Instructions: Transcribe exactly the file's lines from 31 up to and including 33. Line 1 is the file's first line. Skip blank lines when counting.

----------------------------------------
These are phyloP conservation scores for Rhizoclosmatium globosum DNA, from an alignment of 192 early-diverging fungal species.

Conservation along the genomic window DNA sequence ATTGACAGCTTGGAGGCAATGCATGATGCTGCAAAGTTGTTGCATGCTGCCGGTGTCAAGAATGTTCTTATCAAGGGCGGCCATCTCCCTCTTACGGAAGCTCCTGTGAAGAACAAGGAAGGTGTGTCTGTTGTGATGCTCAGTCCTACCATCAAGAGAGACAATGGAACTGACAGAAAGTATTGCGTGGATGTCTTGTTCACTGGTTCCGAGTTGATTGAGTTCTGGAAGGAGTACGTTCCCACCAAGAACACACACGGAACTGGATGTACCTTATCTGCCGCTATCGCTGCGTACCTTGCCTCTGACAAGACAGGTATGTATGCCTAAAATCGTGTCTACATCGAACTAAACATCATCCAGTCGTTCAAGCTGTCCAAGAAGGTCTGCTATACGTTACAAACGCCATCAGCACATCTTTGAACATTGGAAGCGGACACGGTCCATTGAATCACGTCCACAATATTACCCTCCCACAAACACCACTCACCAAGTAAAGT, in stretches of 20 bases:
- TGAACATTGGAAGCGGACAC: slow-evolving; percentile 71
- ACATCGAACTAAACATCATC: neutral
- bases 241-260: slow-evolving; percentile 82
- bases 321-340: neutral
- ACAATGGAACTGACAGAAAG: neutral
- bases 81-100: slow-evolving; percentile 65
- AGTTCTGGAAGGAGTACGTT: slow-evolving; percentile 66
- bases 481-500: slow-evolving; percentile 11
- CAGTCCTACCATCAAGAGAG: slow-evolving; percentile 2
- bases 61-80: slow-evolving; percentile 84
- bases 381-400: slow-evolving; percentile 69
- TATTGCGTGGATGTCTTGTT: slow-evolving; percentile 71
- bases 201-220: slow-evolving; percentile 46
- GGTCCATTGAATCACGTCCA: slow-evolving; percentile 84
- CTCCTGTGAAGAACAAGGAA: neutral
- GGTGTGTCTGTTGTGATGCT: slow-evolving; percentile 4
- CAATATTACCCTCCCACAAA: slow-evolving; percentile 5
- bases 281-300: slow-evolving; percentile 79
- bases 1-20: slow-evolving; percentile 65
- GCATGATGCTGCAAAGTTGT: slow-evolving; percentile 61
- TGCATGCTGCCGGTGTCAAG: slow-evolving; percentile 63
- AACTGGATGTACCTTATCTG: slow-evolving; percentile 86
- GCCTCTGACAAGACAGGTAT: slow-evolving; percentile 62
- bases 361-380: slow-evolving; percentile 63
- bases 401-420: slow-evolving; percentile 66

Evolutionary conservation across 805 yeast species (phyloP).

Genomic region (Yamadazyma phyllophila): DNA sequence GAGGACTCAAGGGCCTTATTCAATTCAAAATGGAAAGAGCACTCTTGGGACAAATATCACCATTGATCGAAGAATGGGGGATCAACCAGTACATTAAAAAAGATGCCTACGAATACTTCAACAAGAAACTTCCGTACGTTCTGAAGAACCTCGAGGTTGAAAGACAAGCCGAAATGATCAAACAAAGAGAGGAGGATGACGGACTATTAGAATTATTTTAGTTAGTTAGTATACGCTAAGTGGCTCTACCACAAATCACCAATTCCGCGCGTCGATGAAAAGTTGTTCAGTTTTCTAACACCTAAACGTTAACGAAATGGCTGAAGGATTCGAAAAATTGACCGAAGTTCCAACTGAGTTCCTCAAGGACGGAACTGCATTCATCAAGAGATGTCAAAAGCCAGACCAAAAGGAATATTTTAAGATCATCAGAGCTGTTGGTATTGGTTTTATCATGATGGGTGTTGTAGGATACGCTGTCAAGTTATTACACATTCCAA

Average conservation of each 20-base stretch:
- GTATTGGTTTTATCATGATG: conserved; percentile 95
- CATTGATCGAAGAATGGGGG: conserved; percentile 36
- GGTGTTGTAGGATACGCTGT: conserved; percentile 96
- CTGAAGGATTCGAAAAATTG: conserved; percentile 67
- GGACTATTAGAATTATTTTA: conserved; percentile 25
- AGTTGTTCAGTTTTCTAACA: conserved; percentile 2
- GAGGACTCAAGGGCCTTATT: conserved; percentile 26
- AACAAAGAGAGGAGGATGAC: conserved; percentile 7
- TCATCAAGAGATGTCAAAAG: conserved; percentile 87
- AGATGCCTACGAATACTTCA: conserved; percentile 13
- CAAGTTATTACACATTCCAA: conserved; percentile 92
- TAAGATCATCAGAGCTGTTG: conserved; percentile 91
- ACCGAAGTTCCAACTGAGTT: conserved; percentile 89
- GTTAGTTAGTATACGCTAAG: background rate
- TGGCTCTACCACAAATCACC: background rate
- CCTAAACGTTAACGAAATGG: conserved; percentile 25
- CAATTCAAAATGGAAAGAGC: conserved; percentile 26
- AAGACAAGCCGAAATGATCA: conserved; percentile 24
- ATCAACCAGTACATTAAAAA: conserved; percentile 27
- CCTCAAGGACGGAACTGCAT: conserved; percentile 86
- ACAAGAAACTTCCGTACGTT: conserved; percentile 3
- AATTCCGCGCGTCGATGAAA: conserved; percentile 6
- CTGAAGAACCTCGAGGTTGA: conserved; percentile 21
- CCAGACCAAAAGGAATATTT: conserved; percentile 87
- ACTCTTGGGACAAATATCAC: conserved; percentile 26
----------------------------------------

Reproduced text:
- GTATTGGTTTTATCATGATG: conserved; percentile 95
- CATTGATCGAAGAATGGGGG: conserved; percentile 36
- GGTGTTGTAGGATACGCTGT: conserved; percentile 96